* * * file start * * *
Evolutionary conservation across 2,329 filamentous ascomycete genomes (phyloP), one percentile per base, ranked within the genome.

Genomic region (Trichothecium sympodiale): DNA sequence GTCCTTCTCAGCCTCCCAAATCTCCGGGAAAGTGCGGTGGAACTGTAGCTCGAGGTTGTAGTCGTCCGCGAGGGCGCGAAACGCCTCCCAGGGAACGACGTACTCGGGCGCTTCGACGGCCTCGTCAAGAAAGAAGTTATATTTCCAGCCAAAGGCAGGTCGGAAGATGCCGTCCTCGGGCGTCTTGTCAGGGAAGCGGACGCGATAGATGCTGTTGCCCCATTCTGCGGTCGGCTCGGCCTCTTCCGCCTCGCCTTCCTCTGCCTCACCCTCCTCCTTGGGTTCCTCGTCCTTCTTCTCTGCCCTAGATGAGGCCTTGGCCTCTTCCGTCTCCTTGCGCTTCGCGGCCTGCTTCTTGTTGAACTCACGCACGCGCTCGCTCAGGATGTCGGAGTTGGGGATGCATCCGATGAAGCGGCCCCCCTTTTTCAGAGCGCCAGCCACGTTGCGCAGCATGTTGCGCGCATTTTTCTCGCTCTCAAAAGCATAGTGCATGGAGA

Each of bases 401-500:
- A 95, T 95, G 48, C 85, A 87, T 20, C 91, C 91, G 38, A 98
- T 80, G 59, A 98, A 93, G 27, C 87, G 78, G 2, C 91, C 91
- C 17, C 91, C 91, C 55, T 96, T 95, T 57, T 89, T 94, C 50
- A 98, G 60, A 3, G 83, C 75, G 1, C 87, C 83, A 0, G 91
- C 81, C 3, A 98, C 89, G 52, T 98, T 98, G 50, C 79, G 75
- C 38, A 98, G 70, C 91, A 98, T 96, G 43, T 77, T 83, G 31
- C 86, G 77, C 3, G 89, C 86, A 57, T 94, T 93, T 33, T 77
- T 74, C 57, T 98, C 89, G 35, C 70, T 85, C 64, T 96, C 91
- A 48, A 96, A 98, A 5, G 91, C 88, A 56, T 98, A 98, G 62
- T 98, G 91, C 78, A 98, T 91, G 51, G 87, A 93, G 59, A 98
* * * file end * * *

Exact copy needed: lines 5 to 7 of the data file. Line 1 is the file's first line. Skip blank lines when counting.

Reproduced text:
- T 80, G 59, A 98, A 93, G 27, C 87, G 78, G 2, C 91, C 91
- C 17, C 91, C 91, C 55, T 96, T 95, T 57, T 89, T 94, C 50
- A 98, G 60, A 3, G 83, C 75, G 1, C 87, C 83, A 0, G 91